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TRPM2 ion channels regulate macrophage polarization and gastric inflammation during Helicobacter pylori infection.
Beceiro S, Radin JN, Chatuvedi R, Piazuelo MB, Horvarth DJ, Cortado H, Gu Y, Dixon B, Gu C, Lange I, Koomoa DL, Wilson KT, Algood HM, Partida-Sánchez S
(2017) Mucosal Immunol 10: 493-507
MeSH Terms: Animals, Calcium Signaling, Cell Differentiation, Cells, Cultured, Cytokines, Gastritis, Helicobacter Infections, Helicobacter pylori, Inflammation Mediators, Macrophage Activation, Macrophages, Mice, Mice, Inbred C57BL, Mice, Knockout, NADP, Oxidative Stress, Reactive Oxygen Species, TRPM Cation Channels
Show Abstract · Added July 30, 2016
Calcium signaling in phagocytes is essential for cellular activation, migration, and the potential resolution of infection or inflammation. The generation of reactive oxygen species (ROS) via activation of NADPH (nicotinamide adenine dinucleotide phosphate)-oxidase activity in macrophages has been linked to altered intracellular calcium concentrations. Because of its role as an oxidative stress sensor in phagocytes, we investigated the function of the cation channel transient receptor potential melastatin 2 (TRPM2) in macrophages during oxidative stress responses induced by Helicobacter pylori infection. We show that Trpm2/ mice, when chronically infected with H. pylori, exhibit increased gastric inflammation and decreased bacterial colonization compared with wild-type (WT) mice. The absence of TRPM2 triggers greater macrophage production of inflammatory mediators and promotes classically activated macrophage M1 polarization in response to H. pylori. TRPM2-deficient macrophages upon H. pylori stimulation are unable to control intracellular calcium levels, which results in calcium overloading. Furthermore, increased intracellular calcium in TRPM2/ macrophages enhanced mitogen-activated protein kinase and NADPH-oxidase activities, compared with WT macrophages. Our data suggest that augmented production of ROS and inflammatory cytokines with TRPM2 deletion regulates oxidative stress in macrophages and consequently decreases H. pylori gastric colonization while increasing inflammation in the gastric mucosa.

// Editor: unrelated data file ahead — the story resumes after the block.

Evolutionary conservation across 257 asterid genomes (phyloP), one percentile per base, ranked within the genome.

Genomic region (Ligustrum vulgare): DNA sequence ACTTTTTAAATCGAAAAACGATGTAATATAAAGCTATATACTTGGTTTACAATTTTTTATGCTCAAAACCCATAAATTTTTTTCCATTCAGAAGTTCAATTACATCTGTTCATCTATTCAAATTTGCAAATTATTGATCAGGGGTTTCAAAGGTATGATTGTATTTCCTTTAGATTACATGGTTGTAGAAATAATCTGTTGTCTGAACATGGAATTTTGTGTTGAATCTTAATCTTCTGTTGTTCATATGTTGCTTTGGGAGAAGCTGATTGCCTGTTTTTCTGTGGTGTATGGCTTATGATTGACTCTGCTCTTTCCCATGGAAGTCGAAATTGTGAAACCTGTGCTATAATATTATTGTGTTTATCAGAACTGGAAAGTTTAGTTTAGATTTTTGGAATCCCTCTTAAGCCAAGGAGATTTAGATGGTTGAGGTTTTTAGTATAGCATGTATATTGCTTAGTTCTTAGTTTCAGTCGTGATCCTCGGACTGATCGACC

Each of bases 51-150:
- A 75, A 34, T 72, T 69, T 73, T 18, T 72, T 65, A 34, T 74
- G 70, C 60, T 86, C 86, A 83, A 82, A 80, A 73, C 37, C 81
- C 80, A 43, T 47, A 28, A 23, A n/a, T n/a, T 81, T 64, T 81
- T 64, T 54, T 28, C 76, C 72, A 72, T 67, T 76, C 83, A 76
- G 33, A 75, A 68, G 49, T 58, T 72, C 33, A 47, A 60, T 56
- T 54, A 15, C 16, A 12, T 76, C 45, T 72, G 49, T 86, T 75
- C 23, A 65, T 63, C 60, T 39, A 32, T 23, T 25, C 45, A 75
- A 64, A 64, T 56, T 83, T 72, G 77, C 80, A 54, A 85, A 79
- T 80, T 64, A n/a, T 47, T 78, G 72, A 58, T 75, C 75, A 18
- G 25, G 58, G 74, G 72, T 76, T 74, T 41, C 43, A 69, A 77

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2 Members
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18 MeSH Terms
Calcium/magnesium intake ratio, but not magnesium intake, interacts with genetic polymorphism in relation to colorectal neoplasia in a two-phase study.